(Building on this post.)
From a New York Times article on Anne Holton, Vice Presidential nominee Tim Kaine’s wife:
Ms. Holton later enrolled in Open High School, which allowed students to create their own curriculum and did not give grades. When asked to pick an activity for physical education, she took up clogging. When assigned to research her family’s ancestry, she presented not the names of distant gentry, but the names of slaves owned by her great-grandparents.
This a woman who eventually ended up at Harvard Law where she met her future husband.
But how can that be, that someone can go to a school that says to students “you create your own education” and doesn’t give grades can end up at Harvard? She must be special, right? That kind of school experience just can’t be for everyone, can it?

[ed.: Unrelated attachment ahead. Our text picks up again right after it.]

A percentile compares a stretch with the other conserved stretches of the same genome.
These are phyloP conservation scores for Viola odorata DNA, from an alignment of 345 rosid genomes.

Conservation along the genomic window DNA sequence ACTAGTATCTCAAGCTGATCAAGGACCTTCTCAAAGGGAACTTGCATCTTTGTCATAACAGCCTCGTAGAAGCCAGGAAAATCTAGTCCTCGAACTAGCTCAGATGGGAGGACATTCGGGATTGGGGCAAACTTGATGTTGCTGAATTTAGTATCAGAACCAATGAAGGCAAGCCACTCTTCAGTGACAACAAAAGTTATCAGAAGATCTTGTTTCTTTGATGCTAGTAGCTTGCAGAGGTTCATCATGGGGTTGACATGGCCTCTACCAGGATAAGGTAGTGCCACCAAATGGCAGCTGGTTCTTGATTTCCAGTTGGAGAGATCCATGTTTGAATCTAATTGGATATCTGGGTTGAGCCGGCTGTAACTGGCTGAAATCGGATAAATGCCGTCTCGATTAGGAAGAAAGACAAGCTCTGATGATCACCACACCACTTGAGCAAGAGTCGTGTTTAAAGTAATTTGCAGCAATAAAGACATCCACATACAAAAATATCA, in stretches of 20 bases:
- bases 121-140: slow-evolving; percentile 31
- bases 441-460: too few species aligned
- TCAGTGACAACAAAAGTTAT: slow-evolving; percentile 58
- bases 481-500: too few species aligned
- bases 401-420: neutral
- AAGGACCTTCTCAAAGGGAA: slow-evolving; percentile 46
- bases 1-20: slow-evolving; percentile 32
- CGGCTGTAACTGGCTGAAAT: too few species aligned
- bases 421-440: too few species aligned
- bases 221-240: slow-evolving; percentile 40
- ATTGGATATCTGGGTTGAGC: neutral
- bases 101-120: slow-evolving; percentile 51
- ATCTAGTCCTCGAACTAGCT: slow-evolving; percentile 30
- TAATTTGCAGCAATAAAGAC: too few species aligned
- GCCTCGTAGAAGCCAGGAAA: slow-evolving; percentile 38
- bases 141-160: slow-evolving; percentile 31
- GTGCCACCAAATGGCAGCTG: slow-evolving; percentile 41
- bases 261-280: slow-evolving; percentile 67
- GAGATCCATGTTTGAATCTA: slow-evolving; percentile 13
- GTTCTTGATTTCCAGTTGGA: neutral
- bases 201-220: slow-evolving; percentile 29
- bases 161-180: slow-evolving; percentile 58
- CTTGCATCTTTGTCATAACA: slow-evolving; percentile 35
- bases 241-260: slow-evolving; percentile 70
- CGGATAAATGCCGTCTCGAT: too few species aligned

I’m sure it’s not.
Look, no one argues that there are currently millions of kids for which the traditional system simply doesn’t work, doesn’t engage. Yet most of us see ideas as an Open High School as a risk to becoming “educated.”
Seriously, what if it were the other way around?
The way we think about what an “education” should be is just a current best guess at meeting standards and outcomes using methods that policy makers and businesses are heavily invested in and loathe to change. Happily, that guess seems to, finally, be up for more serious debate at increasingly higher levels. But it still dominates.
There’s a lot less risk than we think when it comes to doing education “differently” instead of better. The greater risk may be to stay the course.
(Photo Credit: SpaceX)